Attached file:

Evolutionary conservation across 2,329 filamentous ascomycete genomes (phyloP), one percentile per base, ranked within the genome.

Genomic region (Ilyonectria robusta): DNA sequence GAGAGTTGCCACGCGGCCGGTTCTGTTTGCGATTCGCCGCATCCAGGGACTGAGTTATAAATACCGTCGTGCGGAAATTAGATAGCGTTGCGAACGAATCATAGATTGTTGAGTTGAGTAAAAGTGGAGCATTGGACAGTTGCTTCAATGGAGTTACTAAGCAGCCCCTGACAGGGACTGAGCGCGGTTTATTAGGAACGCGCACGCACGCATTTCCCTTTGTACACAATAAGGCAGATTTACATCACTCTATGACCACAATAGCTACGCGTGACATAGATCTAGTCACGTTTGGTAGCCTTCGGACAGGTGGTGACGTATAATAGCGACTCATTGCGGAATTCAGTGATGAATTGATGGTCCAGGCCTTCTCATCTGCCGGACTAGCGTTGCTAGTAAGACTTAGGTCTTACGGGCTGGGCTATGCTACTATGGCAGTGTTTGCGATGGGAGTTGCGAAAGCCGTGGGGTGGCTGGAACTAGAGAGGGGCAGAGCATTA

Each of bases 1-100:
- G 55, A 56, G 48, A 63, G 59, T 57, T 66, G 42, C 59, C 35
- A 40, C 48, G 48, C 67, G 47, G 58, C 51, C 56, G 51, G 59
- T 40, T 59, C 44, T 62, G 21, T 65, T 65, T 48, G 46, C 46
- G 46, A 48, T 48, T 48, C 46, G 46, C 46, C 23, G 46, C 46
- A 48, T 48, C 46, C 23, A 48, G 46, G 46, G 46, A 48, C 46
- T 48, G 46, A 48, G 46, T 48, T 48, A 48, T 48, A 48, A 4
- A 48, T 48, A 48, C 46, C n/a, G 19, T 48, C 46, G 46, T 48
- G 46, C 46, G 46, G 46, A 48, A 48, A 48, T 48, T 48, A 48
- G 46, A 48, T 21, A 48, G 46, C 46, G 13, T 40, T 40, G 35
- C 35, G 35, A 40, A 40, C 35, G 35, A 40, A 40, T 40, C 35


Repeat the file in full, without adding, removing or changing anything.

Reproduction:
Evolutionary conservation across 2,329 filamentous ascomycete genomes (phyloP), one percentile per base, ranked within the genome.

Genomic region (Ilyonectria robusta): DNA sequence GAGAGTTGCCACGCGGCCGGTTCTGTTTGCGATTCGCCGCATCCAGGGACTGAGTTATAAATACCGTCGTGCGGAAATTAGATAGCGTTGCGAACGAATCATAGATTGTTGAGTTGAGTAAAAGTGGAGCATTGGACAGTTGCTTCAATGGAGTTACTAAGCAGCCCCTGACAGGGACTGAGCGCGGTTTATTAGGAACGCGCACGCACGCATTTCCCTTTGTACACAATAAGGCAGATTTACATCACTCTATGACCACAATAGCTACGCGTGACATAGATCTAGTCACGTTTGGTAGCCTTCGGACAGGTGGTGACGTATAATAGCGACTCATTGCGGAATTCAGTGATGAATTGATGGTCCAGGCCTTCTCATCTGCCGGACTAGCGTTGCTAGTAAGACTTAGGTCTTACGGGCTGGGCTATGCTACTATGGCAGTGTTTGCGATGGGAGTTGCGAAAGCCGTGGGGTGGCTGGAACTAGAGAGGGGCAGAGCATTA

Each of bases 1-100:
- G 55, A 56, G 48, A 63, G 59, T 57, T 66, G 42, C 59, C 35
- A 40, C 48, G 48, C 67, G 47, G 58, C 51, C 56, G 51, G 59
- T 40, T 59, C 44, T 62, G 21, T 65, T 65, T 48, G 46, C 46
- G 46, A 48, T 48, T 48, C 46, G 46, C 46, C 23, G 46, C 46
- A 48, T 48, C 46, C 23, A 48, G 46, G 46, G 46, A 48, C 46
- T 48, G 46, A 48, G 46, T 48, T 48, A 48, T 48, A 48, A 4
- A 48, T 48, A 48, C 46, C n/a, G 19, T 48, C 46, G 46, T 48
- G 46, C 46, G 46, G 46, A 48, A 48, A 48, T 48, T 48, A 48
- G 46, A 48, T 21, A 48, G 46, C 46, G 13, T 40, T 40, G 35
- C 35, G 35, A 40, A 40, C 35, G 35, A 40, A 40, T 40, C 35